Comics Reviews: Batman 338, Detective 505, Brave & the Bold 177

Batman 338 coverBatman #338 – “This Sporting Death” – Gerry Conway/Irv Novick/Frank McLaughlin

This one starts with a boozy sportswriter named Hank Klugmuun waking up in Gotham Stadium, where he’s confronted by a weirdo in a mishmash of sports gear. The weirdo kills Klugmuun with a hockey stick and skates away … over the grass! Commissioner Gordon calls Batman in on the case, since this is the fourth sports-related death in the last couple of weeks. Batman mulls over the report and decides to check out the scene as Bruce Wayne. He notices the marks made by the killer’s skates, something that wasn’t in the police report. Bruce figures the cops couldn’t see the marks at night under artificial light, but they’re visible in the daytime. Bruce follows the tracks to the dressing rooms before losing them, but figures the killerBatman fights Sportsman might have a key to the rooms in the stadium … which is interesting, since a groundskeeper was eyeing Bruce pretty closely as he examined the tracks. Bruce figures out that the tracks were from a pair of skates and heads for the local hockey rink as Batman. Sure enough, the killer (calling himself the Sportsman) shows up and wastes one of the hockey players with an explosive volleyball. Batman chases Sportsman, but he surprises the Darknight with his agility and almost slices him in half with a buzzsaw tennis racket. The next day, Bruce takes the racket to the store mentioned on the label and finds out it’s a new model, not even out for sale yet. Bruce recognizes a “salesman” at the store as the groundskeeper from the stadium and chases him. He turns out to be the Sportsman and tries to kill Bruce, who barricades himself in a storeroom before changing to Batman. When he emerges, Sportsman is Batman defeats Sportsmanoutside the store, terrorizing mall patrons. He manages to get Batman in a pitching net and obligingly tells the Caped Crusader his origin before finishing him off. Sportsman’s dad was an asshole who pushed his son to be an athlete, but the son wasn’t very good at it. His dad was a sports doctor, so he combined steroids with some weird gene transplant therapy to juice his kid to the max. His wife took the kid and left but the damage was done. Sportsman became a gifted athlete in high school and college, but his father’s tampering caught up to him and he’s now dying of some neurological disease, so he decided to get revenge on the sports world in general. Batman uses an automatic baseball pitcher to bean Sportsman, then decks him.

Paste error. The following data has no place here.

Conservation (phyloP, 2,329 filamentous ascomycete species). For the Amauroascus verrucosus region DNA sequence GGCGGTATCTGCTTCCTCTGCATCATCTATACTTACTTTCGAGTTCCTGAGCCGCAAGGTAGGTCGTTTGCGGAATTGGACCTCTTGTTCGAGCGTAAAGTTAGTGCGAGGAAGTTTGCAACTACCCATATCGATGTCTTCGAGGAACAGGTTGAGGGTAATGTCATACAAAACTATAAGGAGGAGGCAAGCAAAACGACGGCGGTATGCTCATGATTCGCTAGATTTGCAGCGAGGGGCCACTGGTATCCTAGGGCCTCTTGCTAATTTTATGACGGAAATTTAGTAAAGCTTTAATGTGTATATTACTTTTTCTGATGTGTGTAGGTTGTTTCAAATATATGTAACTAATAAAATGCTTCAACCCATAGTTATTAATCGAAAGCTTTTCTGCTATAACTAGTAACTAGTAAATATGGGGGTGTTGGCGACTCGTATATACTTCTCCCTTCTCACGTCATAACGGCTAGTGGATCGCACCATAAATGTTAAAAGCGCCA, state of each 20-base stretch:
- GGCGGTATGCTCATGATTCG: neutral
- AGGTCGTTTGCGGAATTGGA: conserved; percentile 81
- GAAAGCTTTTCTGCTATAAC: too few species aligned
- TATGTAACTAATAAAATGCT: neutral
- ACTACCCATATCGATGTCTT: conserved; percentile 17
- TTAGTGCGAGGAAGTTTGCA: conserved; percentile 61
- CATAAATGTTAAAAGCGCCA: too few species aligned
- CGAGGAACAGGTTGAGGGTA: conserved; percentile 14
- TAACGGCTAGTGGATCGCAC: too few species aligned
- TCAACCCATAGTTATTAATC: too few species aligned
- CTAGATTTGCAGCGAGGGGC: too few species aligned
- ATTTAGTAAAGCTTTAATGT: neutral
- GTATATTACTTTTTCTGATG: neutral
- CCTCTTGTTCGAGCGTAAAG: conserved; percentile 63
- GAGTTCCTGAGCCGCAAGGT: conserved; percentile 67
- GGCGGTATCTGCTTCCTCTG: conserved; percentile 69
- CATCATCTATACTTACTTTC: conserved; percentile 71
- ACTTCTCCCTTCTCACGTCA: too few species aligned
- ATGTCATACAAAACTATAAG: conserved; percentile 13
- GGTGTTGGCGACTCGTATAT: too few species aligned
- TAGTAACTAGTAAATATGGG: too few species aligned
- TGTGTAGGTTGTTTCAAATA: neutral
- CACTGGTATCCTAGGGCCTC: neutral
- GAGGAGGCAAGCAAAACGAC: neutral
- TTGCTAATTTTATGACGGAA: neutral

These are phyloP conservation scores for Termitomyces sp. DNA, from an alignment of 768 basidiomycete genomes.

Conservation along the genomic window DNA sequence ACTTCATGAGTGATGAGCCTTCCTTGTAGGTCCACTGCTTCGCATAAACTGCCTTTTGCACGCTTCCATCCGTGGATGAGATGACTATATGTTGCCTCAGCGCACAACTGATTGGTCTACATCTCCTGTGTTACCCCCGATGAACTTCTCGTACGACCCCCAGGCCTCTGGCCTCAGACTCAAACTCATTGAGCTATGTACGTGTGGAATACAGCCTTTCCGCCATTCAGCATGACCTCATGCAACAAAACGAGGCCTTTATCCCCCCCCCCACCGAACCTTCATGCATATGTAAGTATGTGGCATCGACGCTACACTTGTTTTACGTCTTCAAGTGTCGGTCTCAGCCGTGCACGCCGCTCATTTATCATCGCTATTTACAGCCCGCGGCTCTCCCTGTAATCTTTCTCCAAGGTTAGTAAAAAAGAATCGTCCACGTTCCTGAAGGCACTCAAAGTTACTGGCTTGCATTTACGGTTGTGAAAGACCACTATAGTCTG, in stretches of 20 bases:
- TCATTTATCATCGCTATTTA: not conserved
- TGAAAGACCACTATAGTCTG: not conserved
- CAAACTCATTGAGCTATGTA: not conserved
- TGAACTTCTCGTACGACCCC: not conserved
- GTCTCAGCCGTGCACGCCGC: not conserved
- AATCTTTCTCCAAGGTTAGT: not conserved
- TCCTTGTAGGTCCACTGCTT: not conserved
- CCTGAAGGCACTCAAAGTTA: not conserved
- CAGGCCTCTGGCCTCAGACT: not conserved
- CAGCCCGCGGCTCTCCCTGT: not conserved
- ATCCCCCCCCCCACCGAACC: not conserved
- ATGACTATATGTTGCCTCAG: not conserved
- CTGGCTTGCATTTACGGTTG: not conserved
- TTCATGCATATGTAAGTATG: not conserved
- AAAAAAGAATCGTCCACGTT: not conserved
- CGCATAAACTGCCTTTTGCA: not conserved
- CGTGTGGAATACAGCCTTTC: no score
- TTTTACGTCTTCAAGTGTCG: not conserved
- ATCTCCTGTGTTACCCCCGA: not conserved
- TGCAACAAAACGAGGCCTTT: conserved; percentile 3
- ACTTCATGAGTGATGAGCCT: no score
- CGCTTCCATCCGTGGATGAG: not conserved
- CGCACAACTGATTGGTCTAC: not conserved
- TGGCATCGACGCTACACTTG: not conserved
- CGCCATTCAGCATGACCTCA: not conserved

Noticeable Things:

  • The Sportsman’s other victims had real-life counterparts: Billy Robins, hot-headed manager of the Gotham Champs baseball team (Billy Martin); Bruce Spits, swimming star (Mark Spitz); and John Claude Hilly, downhill skier (Jean-Claude Killy). If Hank Klugmuun has a real-life analogue, I can’t think who it would be.

Robin splashRobin – “Killer Under the Big Top” – Gerry Conway/Don Newton/Larry Mahlstedt

Last issue, Robin got a call from his old pal, Waldo the clown, that something was going on at Hill’s Circus. Robin went to check it out and when another clown (Jo-Jo) was killed, it looked like Waldo was the murderer. Robin couldn’t believe that, so he staked out the big top to see who came to retrieve the bullet; it turned out to be the owner of the circus, Lourna Hill. Lourna says she was getting the bullet to help Waldo, and when the two of them are attacked by a lion and a tiger, Robin believes her. But Lourna knows how to calm the savage beasts, so she was never really in danger. Robin heads outside and grabs Melanie, the lion tamer. She says she was trying to help Waldo too, since the two of them were engaged. She says she and Jo-Jo used to be an item before she started banging Waldo (since when do clowns get so much action?) and admits setting the big cats loose because she thought Robin and Lorna were going to get Waldo in even more trouble with the cops. Robin changes toRobin fights strongman Dick Grayson and talks to Waldo, who says he and Jo-Jo were arguing over Melanie when Jo-Jo tossed him a gun. Waldo caught it reflexively and it went off right away, but he insists it wasn’t even pointed at Jo-Jo, so how could the bullet have hit him? (And traveled right through his body and across the tent?) Dick has a hunch and goes back to the big top to check it out. He has to fight off the dimwitted strongman (who thinks he’s helping Lourna), but Robin finds an air-gun under the bleachers with a timer attached. Turns out Jo-Jo had terminal cancer and decided to kill himself and set Waldo up for it (with a hair-trigger pistol loaded with a blank) for stealing his woman.